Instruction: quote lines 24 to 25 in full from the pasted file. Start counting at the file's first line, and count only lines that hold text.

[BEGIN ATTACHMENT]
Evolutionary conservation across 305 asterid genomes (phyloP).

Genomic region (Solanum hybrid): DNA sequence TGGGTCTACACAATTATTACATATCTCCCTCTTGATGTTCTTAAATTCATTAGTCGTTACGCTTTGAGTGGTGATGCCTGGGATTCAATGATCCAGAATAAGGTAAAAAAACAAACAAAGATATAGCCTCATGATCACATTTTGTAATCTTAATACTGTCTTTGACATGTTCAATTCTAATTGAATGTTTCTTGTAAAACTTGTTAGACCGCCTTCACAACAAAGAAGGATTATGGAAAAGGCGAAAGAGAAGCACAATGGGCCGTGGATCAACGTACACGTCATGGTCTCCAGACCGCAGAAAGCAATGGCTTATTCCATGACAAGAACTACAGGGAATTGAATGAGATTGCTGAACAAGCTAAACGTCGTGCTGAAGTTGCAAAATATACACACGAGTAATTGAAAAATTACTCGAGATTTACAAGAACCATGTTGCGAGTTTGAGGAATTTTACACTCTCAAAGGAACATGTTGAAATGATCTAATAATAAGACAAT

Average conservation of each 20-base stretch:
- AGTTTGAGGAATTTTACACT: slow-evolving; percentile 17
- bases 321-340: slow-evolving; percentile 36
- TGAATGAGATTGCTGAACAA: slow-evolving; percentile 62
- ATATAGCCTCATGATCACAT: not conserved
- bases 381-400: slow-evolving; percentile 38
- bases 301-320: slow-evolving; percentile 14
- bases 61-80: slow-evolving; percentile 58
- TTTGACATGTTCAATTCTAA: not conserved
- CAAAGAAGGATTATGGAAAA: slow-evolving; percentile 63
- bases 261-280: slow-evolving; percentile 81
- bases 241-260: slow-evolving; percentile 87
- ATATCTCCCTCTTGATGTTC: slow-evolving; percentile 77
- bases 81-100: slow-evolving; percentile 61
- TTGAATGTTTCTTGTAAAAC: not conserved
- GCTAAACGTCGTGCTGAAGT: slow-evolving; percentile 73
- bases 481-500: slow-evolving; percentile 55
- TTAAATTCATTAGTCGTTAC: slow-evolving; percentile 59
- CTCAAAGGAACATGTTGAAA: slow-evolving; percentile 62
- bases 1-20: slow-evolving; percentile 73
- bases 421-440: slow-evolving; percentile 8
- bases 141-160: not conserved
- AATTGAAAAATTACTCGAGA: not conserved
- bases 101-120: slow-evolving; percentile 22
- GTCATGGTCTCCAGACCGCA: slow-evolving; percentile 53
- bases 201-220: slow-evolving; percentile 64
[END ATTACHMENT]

- bases 141-160: not conserved
- AATTGAAAAATTACTCGAGA: not conserved